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Straight from the Fridge, Dad

A Dictionary of Hipster Slang

Straight from the Fridge, Dad by Max Decharne
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Righteous jive for all you weedheads, moochers, b-girls, gassers, bandrats, triggermen, grifters, snowbirds, and long-gone daddies.

Much of the slang popularly associated with the hippie generation of the 1960s actually dates back to before World War II, hijacked in the main from jazz and blues street expressions, mostly relating to drugs, sex, and drinking. Why talk when you can beat your chops, why eat when you can line your flue, and why snore when you can call some hogs? You’re not drunk–you’re just plumb full of stagger juice, and your skin isn’t pasty, it’s just caf? sunburn. Need a black coffee? That’s a shot of java, nix on the moo juice.

Containing thousands of examples of hipster slang drawn from pulp novels, classic noir and exploitation films, blues, country, and rock ’n’ roll lyrics, and other related sources from the 1920s to the 1960s, Straight from the Fridge, Dad is the perfect guide for all hep cats and kittens. Think of it as a sort of Thirty Days to a More Powerful Vocabulary for the beret-wearing, bongo-banging set. Solid, Jackson.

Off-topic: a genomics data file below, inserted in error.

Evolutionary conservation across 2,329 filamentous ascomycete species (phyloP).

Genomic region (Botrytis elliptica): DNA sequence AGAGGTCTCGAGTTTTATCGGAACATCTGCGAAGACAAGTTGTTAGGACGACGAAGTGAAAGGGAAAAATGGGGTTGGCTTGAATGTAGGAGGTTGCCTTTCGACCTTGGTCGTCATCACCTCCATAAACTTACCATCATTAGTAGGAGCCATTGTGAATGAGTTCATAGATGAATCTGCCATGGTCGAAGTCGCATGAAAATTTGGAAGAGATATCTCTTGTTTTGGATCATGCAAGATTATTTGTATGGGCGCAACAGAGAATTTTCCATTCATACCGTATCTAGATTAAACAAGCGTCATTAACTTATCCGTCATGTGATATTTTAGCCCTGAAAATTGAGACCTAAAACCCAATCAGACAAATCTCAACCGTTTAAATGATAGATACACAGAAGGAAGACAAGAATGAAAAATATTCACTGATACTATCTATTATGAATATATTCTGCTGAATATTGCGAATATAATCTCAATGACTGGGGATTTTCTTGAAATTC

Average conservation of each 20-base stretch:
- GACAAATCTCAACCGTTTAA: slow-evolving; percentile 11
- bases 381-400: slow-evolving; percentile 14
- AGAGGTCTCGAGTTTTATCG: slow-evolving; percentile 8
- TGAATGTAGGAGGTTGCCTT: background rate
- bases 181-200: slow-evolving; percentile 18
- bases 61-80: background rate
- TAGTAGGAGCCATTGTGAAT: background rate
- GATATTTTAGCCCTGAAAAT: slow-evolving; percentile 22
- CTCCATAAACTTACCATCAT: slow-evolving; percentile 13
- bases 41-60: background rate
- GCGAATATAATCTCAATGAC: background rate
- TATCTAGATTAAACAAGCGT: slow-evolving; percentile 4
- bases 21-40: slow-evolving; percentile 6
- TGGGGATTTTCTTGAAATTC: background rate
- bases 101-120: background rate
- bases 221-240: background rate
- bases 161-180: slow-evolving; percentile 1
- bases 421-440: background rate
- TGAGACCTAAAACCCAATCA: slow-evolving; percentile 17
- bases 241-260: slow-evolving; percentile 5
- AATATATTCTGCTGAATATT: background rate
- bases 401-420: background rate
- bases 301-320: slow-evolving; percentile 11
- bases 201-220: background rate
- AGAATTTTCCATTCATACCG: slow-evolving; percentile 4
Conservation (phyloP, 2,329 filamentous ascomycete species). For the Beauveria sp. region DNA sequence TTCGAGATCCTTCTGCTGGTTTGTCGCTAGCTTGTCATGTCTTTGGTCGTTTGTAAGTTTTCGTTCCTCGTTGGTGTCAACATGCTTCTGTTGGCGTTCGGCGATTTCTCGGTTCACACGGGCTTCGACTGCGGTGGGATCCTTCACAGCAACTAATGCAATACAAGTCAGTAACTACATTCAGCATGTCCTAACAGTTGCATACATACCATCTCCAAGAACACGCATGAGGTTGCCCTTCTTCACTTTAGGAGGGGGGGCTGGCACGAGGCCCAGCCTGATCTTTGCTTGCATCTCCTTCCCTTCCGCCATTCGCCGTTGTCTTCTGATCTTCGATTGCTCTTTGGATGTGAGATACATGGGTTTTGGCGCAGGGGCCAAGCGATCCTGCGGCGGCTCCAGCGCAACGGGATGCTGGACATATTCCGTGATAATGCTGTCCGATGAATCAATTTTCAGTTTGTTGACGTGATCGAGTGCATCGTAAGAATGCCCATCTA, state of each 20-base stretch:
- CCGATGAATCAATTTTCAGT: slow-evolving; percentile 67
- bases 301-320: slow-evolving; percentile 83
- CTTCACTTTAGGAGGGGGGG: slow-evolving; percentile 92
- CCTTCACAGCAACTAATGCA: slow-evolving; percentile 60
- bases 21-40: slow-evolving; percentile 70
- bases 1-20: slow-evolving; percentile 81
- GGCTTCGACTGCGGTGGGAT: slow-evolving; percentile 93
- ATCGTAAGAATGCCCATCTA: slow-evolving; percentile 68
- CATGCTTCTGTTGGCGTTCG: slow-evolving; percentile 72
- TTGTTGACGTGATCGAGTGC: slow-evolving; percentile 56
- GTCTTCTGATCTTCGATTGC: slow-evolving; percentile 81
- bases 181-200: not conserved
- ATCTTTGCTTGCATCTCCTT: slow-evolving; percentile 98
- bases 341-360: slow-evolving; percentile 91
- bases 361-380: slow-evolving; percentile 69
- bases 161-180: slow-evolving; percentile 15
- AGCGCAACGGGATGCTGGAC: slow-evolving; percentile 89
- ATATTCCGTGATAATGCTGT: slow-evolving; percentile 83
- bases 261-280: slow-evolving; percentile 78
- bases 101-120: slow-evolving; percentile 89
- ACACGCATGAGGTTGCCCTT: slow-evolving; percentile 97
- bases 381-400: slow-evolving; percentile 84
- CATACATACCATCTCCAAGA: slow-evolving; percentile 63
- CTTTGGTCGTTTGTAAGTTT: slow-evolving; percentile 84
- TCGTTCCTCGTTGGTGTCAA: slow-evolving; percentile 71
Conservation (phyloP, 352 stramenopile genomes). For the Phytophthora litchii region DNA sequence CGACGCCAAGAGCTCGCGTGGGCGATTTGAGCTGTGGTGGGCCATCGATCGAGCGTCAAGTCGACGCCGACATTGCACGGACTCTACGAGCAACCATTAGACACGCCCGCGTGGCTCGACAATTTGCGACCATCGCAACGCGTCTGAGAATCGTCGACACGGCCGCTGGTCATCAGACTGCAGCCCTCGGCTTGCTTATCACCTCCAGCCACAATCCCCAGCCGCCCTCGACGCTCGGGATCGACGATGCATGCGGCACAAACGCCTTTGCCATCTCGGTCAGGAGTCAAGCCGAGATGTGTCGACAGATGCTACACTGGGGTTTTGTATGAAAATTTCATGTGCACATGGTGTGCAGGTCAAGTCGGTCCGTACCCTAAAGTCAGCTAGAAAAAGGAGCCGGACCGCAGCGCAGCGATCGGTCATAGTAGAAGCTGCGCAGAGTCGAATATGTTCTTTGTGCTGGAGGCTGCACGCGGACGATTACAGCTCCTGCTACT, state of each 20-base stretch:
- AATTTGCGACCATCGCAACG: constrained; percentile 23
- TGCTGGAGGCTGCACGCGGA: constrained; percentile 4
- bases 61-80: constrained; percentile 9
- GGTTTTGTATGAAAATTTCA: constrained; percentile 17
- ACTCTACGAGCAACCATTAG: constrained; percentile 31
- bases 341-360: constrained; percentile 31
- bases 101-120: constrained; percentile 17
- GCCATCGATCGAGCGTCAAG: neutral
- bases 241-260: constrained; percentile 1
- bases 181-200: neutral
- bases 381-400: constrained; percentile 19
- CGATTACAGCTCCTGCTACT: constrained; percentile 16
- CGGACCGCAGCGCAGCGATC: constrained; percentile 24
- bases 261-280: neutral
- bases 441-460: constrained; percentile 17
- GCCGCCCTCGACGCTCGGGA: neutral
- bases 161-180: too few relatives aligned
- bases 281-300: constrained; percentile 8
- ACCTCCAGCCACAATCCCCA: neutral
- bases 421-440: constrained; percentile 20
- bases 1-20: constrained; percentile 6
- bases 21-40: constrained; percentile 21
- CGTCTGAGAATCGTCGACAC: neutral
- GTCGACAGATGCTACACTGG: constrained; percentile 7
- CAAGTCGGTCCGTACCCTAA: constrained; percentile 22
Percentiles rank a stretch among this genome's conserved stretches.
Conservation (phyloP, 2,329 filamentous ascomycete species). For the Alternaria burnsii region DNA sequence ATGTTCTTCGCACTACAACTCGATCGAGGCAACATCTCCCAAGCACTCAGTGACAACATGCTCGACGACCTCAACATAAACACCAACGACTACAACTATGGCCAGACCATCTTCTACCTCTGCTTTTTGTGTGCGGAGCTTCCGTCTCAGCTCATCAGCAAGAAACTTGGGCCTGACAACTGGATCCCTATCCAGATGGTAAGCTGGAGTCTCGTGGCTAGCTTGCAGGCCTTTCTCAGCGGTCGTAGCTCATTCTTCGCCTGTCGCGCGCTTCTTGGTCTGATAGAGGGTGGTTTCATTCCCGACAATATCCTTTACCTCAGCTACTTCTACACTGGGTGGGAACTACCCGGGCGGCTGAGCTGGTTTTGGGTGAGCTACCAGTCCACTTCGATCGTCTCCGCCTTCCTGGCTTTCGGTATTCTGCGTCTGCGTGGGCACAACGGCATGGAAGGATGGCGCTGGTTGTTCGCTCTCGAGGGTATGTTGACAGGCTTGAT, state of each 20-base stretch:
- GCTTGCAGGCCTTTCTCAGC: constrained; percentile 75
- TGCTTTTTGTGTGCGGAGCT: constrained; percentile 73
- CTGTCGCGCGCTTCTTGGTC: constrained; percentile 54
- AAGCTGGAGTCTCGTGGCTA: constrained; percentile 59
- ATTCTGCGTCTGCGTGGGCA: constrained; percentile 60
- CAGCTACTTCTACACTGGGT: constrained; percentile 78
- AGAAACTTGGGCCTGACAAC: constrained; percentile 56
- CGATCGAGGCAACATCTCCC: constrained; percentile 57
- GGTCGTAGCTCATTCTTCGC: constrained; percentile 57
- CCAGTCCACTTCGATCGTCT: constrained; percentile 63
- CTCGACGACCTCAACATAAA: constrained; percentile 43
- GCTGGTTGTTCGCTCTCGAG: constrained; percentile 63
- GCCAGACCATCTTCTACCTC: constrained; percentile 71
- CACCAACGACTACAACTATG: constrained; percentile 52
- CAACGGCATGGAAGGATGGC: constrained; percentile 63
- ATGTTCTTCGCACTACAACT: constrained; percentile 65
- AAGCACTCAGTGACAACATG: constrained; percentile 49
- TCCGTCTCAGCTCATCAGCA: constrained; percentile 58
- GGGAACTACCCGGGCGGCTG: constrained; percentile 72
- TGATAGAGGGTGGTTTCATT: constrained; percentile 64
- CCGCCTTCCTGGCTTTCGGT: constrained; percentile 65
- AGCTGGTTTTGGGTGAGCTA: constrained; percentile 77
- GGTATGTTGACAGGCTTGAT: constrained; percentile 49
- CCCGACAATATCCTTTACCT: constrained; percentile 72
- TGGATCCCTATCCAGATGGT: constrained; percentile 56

From the Trade Paperback edition.
Crown/Archetype; May 2002
224 pages; ISBN 9780767910996
Read online, or download in secure EPUB
Title: Straight from the Fridge, Dad
Author: Max Decharne
 
Excerpt
A-1 The best, top of the heap
"That's my baby,' I said. 'We'll have our good times. Just you and me and thirty grand; maybe five or ten more if it's an A-1 job." From the novel Savage Night, Jim Thompson, 1953

A-Bomb juice Moonshine liquor

A-OK Fine, all in order, just right

A double this time, waiter. Your singles keep leaking The correct way to order drinks From Ocean's Eleven, the novel of the film screenplay, George Clayton Johnson and Golden Russell, 1960

A Shape in a drape Someone who looks good in clothes, is sharply dressed